In 1951, Hannah wrote an article in the journal Theology, entitled "Should a Christian be a Freemason?" which caused considerable controversy in England, particularly since King George VI and the Archbishop of Canterbury, Geoffrey Fisher, were both freemasons. As a result, the Church Assembly of the Church of England later that year discussed the issue. The Rev R Creed Meredith, a freemason himself, proposed that a commission be appointed to report on Hannah's article. This was overwhelmingly rejected and the Assembly did not reach any particular decision on the matter.
Following this, Hannah wrote "Darkness Visible". In the first part of the book, he explains how he obtained his information about the masonic rites (primarily from rituals and commentaries published by freemasons), and why he was writing it: to give accurate information to enable Christians to make an informed judgement on whether or not freemasonry was compatible with their Christian faith.
He argues that it is not compatible, for two principal reasons. First, because the oaths that are taken on the Bible in an atmosphere of religious solemnity constitute either vain or rash swearing (depending on whether the person takes them seriously or not) and secondly that freemasonry is in fact a "common denominator" religion in which worship is offered to God in forms which exclude Christ.
Part II, the detailed description of the rituals of freemasonry covers about two-thirds of the book. It is a kind of "Fortescue for Freemasons" though, to be honest, Fortescue is like a racy blockbuster by comparison. Apparently it is valued by some freemasons as a clear and accurate guide to the various rites!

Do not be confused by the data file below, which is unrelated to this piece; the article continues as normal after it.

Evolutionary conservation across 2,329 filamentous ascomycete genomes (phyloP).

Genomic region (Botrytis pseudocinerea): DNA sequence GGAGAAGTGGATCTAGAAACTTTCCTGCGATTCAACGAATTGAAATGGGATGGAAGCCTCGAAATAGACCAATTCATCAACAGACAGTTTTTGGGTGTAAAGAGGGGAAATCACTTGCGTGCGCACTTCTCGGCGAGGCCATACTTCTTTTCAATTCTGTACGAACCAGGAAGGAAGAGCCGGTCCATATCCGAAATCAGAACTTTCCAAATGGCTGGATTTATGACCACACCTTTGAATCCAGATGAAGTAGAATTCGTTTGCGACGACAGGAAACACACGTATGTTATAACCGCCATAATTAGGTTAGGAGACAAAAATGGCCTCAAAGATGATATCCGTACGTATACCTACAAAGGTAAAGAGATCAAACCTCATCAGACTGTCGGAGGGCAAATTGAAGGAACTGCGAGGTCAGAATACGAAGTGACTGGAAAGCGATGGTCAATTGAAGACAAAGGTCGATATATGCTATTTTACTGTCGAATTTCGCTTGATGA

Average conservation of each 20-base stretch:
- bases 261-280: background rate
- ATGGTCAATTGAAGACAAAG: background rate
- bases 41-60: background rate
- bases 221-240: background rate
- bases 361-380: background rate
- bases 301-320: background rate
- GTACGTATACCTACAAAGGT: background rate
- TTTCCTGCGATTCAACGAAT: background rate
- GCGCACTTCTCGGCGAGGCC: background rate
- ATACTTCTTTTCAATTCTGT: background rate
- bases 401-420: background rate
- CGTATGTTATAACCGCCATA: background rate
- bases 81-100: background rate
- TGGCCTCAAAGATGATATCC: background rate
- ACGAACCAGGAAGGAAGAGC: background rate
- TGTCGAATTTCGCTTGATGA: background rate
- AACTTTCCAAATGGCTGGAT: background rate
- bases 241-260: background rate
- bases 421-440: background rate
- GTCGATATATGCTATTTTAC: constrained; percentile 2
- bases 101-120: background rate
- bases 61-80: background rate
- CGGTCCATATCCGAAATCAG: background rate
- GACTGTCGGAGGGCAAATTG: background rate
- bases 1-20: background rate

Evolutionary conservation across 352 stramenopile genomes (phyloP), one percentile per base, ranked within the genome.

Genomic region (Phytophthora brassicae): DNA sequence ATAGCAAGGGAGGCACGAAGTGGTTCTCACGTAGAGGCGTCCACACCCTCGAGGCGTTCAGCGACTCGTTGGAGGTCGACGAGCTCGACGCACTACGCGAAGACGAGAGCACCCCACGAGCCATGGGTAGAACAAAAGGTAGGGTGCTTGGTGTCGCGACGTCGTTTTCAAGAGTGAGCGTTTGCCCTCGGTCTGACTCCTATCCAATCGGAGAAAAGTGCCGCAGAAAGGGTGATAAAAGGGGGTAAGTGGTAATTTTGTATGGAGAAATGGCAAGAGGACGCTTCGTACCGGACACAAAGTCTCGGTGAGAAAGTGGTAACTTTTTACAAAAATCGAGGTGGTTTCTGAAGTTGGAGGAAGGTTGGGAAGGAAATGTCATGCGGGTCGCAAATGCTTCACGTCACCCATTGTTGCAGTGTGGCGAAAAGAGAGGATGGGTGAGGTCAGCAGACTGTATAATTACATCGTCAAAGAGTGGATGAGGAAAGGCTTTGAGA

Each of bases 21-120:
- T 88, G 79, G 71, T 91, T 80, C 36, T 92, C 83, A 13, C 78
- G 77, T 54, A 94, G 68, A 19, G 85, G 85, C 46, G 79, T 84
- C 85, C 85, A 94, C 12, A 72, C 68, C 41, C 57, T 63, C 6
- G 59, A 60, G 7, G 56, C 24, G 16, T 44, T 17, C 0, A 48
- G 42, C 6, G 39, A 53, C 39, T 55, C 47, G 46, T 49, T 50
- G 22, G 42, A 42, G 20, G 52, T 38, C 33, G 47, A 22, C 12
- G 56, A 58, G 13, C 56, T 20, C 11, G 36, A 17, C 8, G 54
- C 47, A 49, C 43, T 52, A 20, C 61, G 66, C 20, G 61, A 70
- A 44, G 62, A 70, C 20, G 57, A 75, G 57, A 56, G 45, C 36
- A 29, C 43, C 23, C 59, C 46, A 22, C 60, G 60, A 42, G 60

Hannah offers a sober, well-balanced appraisal, free from wild conspiracy theories and focussing on the principal reasons why Christians should not join "the craft". He refers sympathetically to the various Catholic condemnations of freemasonry along with those of several non-Catholic Christian bodies.
In case anyone needs to know the Catholic Church's current discipline in the matter, here is the full text of Quaesitum Est, the 1983 Declaration from the Congregation for the Doctrine of the Faith:
CONGREGATION FOR THE DOCTRINE OF THE FAITH
DECLARATION ON MASONIC ASSOCIATIONS
It has been asked whether there has been any change in the Church’s decision in regard to Masonic associations since the new Code of Canon Law does not mention them expressly, unlike the previous Code.
This Sacred Congregation is in a position to reply that this circumstance in due to an editorial criterion which was followed also in the case of other associations likewise unmentioned inasmuch as they are contained in wider categories.
Therefore the Church’s negative judgment in regard to Masonic association remains unchanged since their principles have always been considered irreconcilable with the doctrine of the Church and therefore membership in them remains forbidden. The faithful who enrol in Masonic associations are in a state of grave sin and may not receive Holy Communion.
It is not within the competence of local ecclesiastical authorities to give a judgment on the nature of Masonic associations which would imply a derogation from what has been decided above, and this in line with the Declaration of this Sacred Congregation issued on 17 February 1981 (cf. AAS 73 1981 pp. 240-241; English language edition of L’Osservatore Romano, 9 March 1981).
In an audience granted to the undersigned Cardinal Prefect, the Supreme Pontiff John Paul II approved and ordered the publication of this Declaration which had been decided in an ordinary meeting of this Sacred Congregation.
Rome, from the Office of the Sacred Congregation for the Doctrine of the Faith, 26 November 1983.
Joseph Card. RATZINGER
+ Fr. Jerome Hamer, O.P.
Titular Archbishop of Lorium